U.K. property prices fell marginally in May, according to a report that predicted the shortage of homes for sale will push up values in the coming months.
The average cost of a home fell 0.1 from April, when it jumped 1.6 percent, mortgage lender Halifax, a division of Lloyds Banking Group Plc, said on Thursday. House prices were 6.9 percent higher than in May 2014 at 196,067 pounds ($300,000.)
Housing analysts expect the market to pick up after the May 7 general election delivered a surprise decisive Conservative victory. The Labour opposition had pledged to increase taxes on the most expensive homes. Data this week showed mortgage approvals at the highest level in more than a year.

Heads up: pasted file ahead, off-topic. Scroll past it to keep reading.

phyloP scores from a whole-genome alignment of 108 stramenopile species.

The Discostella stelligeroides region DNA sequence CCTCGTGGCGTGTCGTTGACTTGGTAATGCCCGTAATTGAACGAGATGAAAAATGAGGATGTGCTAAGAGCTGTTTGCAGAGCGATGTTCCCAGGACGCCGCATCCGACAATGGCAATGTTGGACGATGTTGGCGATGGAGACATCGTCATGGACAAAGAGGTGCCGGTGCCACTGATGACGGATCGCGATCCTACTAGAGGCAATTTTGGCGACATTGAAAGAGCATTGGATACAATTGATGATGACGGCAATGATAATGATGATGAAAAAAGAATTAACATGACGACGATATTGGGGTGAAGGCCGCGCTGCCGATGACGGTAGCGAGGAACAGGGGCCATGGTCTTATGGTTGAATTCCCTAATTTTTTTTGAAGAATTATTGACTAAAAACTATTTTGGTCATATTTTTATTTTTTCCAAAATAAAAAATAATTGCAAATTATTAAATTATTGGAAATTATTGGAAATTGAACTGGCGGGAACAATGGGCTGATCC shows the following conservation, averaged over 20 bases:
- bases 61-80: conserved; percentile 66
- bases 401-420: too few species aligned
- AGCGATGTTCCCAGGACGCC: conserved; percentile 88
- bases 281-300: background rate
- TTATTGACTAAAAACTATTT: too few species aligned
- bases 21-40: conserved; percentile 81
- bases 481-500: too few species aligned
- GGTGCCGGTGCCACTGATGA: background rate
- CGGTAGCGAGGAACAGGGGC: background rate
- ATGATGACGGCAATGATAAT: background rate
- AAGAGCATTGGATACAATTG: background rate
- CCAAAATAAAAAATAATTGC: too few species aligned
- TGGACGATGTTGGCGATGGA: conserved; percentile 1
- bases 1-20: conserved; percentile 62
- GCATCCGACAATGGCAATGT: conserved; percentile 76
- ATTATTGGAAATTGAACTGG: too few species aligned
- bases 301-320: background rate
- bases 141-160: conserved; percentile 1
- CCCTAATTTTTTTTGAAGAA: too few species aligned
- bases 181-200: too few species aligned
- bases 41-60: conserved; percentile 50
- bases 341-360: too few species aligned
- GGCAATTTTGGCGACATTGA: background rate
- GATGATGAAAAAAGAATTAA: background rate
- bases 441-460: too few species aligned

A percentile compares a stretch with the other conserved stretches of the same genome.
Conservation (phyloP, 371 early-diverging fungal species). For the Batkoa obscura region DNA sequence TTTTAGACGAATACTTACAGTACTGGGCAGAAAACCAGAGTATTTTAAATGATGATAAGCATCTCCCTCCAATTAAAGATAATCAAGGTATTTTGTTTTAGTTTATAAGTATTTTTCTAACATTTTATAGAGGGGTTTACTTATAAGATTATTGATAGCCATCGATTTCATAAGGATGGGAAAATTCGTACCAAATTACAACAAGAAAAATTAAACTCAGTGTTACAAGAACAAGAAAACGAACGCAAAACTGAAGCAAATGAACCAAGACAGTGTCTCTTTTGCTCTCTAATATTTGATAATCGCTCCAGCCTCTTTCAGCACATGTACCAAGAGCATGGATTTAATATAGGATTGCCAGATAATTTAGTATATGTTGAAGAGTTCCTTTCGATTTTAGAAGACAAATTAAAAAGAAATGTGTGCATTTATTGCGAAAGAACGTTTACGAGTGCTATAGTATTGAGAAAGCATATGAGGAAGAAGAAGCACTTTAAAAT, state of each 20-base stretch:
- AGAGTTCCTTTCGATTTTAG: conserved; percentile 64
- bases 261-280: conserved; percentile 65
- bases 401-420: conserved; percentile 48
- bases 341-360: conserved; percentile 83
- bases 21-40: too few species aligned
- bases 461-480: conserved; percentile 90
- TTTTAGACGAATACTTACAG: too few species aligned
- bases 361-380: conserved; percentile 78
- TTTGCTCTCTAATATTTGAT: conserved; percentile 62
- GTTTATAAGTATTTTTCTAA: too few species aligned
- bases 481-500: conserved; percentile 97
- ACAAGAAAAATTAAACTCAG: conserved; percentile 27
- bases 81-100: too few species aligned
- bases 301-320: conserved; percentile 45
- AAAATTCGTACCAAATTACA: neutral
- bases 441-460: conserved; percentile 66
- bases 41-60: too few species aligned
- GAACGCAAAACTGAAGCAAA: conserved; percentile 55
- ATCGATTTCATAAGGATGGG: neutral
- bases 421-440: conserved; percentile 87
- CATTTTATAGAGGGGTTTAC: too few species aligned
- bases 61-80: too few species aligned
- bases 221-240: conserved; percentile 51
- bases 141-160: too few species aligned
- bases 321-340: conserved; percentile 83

“The imbalance between supply and demand is likely to continue to push up house prices over the coming months,” Martin Ellis, an economist at Halifax, said in a statement. “Looking further ahead, the increasing level of house prices in relation to earnings is expected to dampen house-price growth.”
Property values have been buoyed by an improving labor market, while competition for market share has led banks to cut mortgages rates to record lows. The Bank of England will keep its benchmark rate at 0.5 percent on Thursday, economists say.
On a less-volatile quarterly basis, property prices rose 2 percent from the previous three months and were 8.6 percent higher than a year earlier, Halifax said.